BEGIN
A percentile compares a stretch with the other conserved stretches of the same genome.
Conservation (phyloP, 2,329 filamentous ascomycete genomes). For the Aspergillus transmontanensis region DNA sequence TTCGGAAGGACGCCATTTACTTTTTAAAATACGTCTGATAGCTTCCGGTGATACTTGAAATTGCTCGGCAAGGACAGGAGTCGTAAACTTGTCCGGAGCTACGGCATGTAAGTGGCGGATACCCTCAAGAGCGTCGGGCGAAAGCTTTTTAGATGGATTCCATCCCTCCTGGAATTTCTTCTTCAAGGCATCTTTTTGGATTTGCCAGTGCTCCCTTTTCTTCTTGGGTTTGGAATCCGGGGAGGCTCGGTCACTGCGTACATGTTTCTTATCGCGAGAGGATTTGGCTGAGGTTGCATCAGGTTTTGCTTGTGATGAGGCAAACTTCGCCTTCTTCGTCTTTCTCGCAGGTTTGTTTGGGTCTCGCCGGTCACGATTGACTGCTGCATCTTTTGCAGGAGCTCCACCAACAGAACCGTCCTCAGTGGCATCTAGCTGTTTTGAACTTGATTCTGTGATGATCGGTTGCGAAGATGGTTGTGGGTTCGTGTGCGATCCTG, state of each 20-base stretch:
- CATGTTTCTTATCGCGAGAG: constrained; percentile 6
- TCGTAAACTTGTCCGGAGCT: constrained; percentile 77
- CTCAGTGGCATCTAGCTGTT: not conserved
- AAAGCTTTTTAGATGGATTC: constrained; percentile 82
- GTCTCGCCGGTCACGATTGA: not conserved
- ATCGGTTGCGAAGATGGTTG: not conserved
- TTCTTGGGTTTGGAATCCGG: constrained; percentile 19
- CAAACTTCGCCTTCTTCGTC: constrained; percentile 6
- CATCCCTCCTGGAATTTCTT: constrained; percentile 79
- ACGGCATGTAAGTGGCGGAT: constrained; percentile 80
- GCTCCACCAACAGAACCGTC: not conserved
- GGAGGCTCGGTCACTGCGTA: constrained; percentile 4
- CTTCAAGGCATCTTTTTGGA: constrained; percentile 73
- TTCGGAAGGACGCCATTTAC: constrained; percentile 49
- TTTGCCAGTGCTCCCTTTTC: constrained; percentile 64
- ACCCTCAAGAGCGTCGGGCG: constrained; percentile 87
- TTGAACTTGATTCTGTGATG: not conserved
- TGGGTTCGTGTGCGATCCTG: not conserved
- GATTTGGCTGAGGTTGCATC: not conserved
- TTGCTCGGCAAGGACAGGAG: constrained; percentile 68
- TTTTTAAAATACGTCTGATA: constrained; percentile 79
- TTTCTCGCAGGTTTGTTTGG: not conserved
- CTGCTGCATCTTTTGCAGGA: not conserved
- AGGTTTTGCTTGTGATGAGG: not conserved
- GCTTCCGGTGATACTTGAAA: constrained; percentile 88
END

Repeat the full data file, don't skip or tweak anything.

A percentile compares a stretch with the other conserved stretches of the same genome.
Conservation (phyloP, 2,329 filamentous ascomycete genomes). For the Aspergillus transmontanensis region DNA sequence TTCGGAAGGACGCCATTTACTTTTTAAAATACGTCTGATAGCTTCCGGTGATACTTGAAATTGCTCGGCAAGGACAGGAGTCGTAAACTTGTCCGGAGCTACGGCATGTAAGTGGCGGATACCCTCAAGAGCGTCGGGCGAAAGCTTTTTAGATGGATTCCATCCCTCCTGGAATTTCTTCTTCAAGGCATCTTTTTGGATTTGCCAGTGCTCCCTTTTCTTCTTGGGTTTGGAATCCGGGGAGGCTCGGTCACTGCGTACATGTTTCTTATCGCGAGAGGATTTGGCTGAGGTTGCATCAGGTTTTGCTTGTGATGAGGCAAACTTCGCCTTCTTCGTCTTTCTCGCAGGTTTGTTTGGGTCTCGCCGGTCACGATTGACTGCTGCATCTTTTGCAGGAGCTCCACCAACAGAACCGTCCTCAGTGGCATCTAGCTGTTTTGAACTTGATTCTGTGATGATCGGTTGCGAAGATGGTTGTGGGTTCGTGTGCGATCCTG, state of each 20-base stretch:
- CATGTTTCTTATCGCGAGAG: constrained; percentile 6
- TCGTAAACTTGTCCGGAGCT: constrained; percentile 77
- CTCAGTGGCATCTAGCTGTT: not conserved
- AAAGCTTTTTAGATGGATTC: constrained; percentile 82
- GTCTCGCCGGTCACGATTGA: not conserved
- ATCGGTTGCGAAGATGGTTG: not conserved
- TTCTTGGGTTTGGAATCCGG: constrained; percentile 19
- CAAACTTCGCCTTCTTCGTC: constrained; percentile 6
- CATCCCTCCTGGAATTTCTT: constrained; percentile 79
- ACGGCATGTAAGTGGCGGAT: constrained; percentile 80
- GCTCCACCAACAGAACCGTC: not conserved
- GGAGGCTCGGTCACTGCGTA: constrained; percentile 4
- CTTCAAGGCATCTTTTTGGA: constrained; percentile 73
- TTCGGAAGGACGCCATTTAC: constrained; percentile 49
- TTTGCCAGTGCTCCCTTTTC: constrained; percentile 64
- ACCCTCAAGAGCGTCGGGCG: constrained; percentile 87
- TTGAACTTGATTCTGTGATG: not conserved
- TGGGTTCGTGTGCGATCCTG: not conserved
- GATTTGGCTGAGGTTGCATC: not conserved
- TTGCTCGGCAAGGACAGGAG: constrained; percentile 68
- TTTTTAAAATACGTCTGATA: constrained; percentile 79
- TTTCTCGCAGGTTTGTTTGG: not conserved
- CTGCTGCATCTTTTGCAGGA: not conserved
- AGGTTTTGCTTGTGATGAGG: not conserved
- GCTTCCGGTGATACTTGAAA: constrained; percentile 88